This blog is the first in a series of case studies from UKGBC Scotland, as we promote the innovative projects that members are working on across Scotland.  

Edinburgh One, located at 60 Morrison Street, is in the heart of Edinburgh’s Central Business District. The proposed development will deliver 88,000 sq. ft. of brand-new workspace, with the aim of creating a city centre community business hub, that will have sustainability at its heart.  

The building was selected as a sustainable re-development by Odysseus Capital Management due to the nature of its construction in 2000. Typically, buildings were designed and built to hold more staff and infrastructure than is typical today. Therefore, it provided a perfect opportunity to employ a Circular Development strategy and target Net Zero Carbon in refurbishment (construction) and in operation.  

‘It is evident that as the property industry strives to meet NZC targets, the way we construct and operate buildings must change,’ reflected Rhu Wishart, Asset Manager at Odysseus. ‘With the Edinburgh One project, the ability to promote circular economy principles and change the perception towards outdated buildings has been at the heart of the business plan.’ 

Through the principal of circular development, large proportions of the concrete and steel frame have been retained, whilst only utilising a comparatively small amount of new materials in order to create nearly 40% more workspace. This has led to a market leading Upfront and Whole Life Carbon Assessment result which far exceeds both London Energy Transformation Initiative (LETI) and RIBA 2020 targets.  

Specific ways in which the project achieved these carbon savings:  

  • Following UKGBC’s Net Zero Carbon Buildings Framework definition, undertaking an embodied and whole-life carbon assessment from early in the design stage as well as ensuring it’s fully electric – and therefore doesn’t rely on fossil fuels for power.  
  • Retaining the existing structure and using low embodied carbon materials for further development. The carbon impact for the new materials reflects approximately a 62% reduction in carbon compared to a new build office.  
  • A Building Management System that allows both owners and tenants to monitor and reduce energy use and waste.  
  • Planning has been approved for the addition of 48 solar PV panels for the roof, so that the development can create its own renewable power.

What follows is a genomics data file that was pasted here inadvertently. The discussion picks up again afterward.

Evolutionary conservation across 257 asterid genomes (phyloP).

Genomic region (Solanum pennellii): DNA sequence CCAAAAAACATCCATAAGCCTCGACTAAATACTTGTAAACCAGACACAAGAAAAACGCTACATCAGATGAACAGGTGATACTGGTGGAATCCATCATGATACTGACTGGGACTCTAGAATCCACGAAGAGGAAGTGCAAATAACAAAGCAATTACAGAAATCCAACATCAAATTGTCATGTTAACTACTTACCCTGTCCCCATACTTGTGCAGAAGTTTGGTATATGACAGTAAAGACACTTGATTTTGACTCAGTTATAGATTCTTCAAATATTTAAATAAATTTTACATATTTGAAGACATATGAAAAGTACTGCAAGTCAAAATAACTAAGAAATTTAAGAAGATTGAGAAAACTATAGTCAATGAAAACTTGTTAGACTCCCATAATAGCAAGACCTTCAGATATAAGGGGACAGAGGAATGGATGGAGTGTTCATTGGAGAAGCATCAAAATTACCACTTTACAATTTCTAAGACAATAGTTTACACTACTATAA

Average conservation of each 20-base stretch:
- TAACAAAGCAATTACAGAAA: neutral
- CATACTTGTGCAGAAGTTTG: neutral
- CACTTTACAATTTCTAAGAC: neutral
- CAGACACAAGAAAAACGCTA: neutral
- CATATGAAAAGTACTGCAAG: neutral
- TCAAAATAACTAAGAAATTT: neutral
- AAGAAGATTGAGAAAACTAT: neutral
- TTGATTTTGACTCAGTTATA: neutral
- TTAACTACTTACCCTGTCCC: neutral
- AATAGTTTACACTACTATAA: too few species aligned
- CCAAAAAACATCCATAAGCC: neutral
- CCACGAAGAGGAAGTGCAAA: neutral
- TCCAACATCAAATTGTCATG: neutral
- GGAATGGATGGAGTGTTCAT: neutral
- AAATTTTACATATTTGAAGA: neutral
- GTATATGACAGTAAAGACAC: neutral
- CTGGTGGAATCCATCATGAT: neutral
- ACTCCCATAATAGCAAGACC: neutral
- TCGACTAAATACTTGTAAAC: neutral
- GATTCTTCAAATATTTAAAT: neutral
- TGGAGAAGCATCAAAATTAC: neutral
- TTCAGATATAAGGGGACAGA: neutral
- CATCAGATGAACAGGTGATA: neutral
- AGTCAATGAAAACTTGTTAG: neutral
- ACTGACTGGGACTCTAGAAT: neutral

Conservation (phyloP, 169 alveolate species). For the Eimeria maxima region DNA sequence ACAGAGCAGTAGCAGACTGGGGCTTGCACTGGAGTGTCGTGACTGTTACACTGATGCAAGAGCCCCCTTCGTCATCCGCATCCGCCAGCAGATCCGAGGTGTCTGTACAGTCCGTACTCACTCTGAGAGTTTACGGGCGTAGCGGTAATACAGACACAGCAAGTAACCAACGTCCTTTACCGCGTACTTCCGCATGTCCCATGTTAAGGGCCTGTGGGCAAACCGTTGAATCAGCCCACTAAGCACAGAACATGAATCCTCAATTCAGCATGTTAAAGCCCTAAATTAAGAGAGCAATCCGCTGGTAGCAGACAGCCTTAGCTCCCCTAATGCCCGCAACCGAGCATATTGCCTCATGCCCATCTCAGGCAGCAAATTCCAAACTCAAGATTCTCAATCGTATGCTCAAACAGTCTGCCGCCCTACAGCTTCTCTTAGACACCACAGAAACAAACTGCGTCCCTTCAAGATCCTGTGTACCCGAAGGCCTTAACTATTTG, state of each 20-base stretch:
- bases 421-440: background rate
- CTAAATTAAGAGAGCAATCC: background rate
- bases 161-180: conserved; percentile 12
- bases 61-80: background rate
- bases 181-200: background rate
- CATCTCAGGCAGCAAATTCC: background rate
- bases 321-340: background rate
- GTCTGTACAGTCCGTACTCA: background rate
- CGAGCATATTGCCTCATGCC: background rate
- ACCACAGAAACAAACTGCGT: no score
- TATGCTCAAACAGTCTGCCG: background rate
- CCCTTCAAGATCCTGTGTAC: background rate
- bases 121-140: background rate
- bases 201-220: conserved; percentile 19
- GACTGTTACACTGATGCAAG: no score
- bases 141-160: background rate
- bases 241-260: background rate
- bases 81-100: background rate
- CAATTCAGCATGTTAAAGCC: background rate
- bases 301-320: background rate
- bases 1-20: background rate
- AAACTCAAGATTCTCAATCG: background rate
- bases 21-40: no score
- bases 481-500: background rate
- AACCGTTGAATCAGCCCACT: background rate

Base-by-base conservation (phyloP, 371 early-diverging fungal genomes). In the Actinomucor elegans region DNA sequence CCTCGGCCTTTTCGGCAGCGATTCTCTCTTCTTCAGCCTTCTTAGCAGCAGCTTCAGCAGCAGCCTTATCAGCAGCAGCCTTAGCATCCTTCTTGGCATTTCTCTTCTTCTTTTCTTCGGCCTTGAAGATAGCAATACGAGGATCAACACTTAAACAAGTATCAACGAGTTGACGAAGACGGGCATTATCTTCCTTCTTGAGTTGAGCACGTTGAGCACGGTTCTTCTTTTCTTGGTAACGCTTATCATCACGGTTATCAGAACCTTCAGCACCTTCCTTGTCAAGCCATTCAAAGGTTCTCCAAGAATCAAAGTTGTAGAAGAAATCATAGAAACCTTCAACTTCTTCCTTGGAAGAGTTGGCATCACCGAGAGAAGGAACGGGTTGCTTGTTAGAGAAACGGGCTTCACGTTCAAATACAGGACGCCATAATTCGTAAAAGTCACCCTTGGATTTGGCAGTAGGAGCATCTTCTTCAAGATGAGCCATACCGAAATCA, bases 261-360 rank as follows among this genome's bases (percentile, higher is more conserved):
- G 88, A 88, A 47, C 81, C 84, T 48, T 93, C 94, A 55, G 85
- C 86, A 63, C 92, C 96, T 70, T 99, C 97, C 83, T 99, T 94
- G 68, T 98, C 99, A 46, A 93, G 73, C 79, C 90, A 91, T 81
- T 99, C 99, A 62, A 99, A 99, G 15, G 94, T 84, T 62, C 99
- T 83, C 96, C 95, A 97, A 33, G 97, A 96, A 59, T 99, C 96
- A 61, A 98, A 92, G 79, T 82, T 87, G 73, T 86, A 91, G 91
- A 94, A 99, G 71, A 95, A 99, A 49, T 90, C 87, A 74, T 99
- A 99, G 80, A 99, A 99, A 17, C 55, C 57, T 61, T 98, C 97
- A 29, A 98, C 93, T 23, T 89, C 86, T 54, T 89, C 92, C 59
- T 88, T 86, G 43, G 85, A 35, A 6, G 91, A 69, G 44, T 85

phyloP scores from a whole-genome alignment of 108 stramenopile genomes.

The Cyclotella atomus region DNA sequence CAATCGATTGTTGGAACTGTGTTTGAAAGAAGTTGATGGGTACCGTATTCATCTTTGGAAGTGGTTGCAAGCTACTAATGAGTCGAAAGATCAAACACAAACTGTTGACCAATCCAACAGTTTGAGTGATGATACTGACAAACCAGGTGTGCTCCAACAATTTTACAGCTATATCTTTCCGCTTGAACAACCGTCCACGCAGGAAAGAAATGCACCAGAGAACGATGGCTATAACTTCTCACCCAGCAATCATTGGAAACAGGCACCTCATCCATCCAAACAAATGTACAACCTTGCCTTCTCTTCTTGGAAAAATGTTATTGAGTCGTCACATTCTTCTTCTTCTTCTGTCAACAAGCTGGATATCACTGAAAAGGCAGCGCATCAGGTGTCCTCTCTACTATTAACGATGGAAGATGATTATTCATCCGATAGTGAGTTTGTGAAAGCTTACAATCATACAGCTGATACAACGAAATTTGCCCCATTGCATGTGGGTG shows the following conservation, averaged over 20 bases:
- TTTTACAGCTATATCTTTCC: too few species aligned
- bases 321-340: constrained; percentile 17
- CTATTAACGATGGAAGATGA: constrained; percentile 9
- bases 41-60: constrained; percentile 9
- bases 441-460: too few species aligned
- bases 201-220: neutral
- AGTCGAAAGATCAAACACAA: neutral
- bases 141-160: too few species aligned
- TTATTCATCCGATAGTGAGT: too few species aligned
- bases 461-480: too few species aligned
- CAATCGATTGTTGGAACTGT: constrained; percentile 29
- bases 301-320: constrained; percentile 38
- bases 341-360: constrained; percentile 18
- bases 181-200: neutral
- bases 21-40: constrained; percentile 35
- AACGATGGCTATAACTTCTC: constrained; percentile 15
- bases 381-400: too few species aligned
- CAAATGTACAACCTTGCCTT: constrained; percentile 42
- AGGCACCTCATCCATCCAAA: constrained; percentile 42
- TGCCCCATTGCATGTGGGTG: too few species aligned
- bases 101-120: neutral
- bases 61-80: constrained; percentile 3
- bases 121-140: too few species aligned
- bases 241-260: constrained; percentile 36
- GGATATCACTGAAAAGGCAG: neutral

As well as carbon savings, the project considered both its position within the community and its ability to adapt to our changing climate. The development will have a bio-diverse green roof system, which is designed to reduce the damage heavy rain or storm events may have on the office. It’s position in Edinburgh’s central business district means it will also be the perfect development for promoting green travel – with charging points for both electric vehicles and electric bicycle charging points. Particularly to facilitate cycling, they’re incorporating excellent end-of-journey facilities like showers, secure bike storage and lockers.   

Of course, as with any project there are lessons to be learnt that can lead to the improvement of other net-zero developments along the line. For Edinburgh One, it was important that clear sustainability targets were implemented from the very beginning. Indeed, ensuring all the solutions to possible problems were considered early on had a big positive impact. For example, the constraints of the site in the city centre meant that materials that were due to be reused needed to be removed, stored and returned which is both costly and time sensitive. As many find when following circular principles, there were issues with certification and guarantees 

Overall, this project is part of Odysseus Capital Management’s aim to be a leading developer in the response to the climate emergency and it demonstrates what can be achieved when teams commit to a net zero development Along with Odysseus, key project partners have been JLL, Dobson Scotland, CDA Group Architects, Atelier Ten, Route2, Axiom Project Services and Christie Gillespie.  

Janey Douglas, Head of Sustainability UK Capital Markets JLL commented on the project; “As investors transition their portfolios to target more sustainable assets and occupiers seek to meet their NZC and wider Sustainability goals, there is increased demand for high quality real estate which can aid in delivering these ambitions. There is currently a critical under supply of stock that can meet these requirements, and JLL Research has found that the market would need to re-develop existing office stock at approximately 5x the pace it currently is to keep up with demand. It has been fantastic working with Odysseus Capital Management on this project and see them respond to this market change with a sustainable design focussed on circular economy principles.”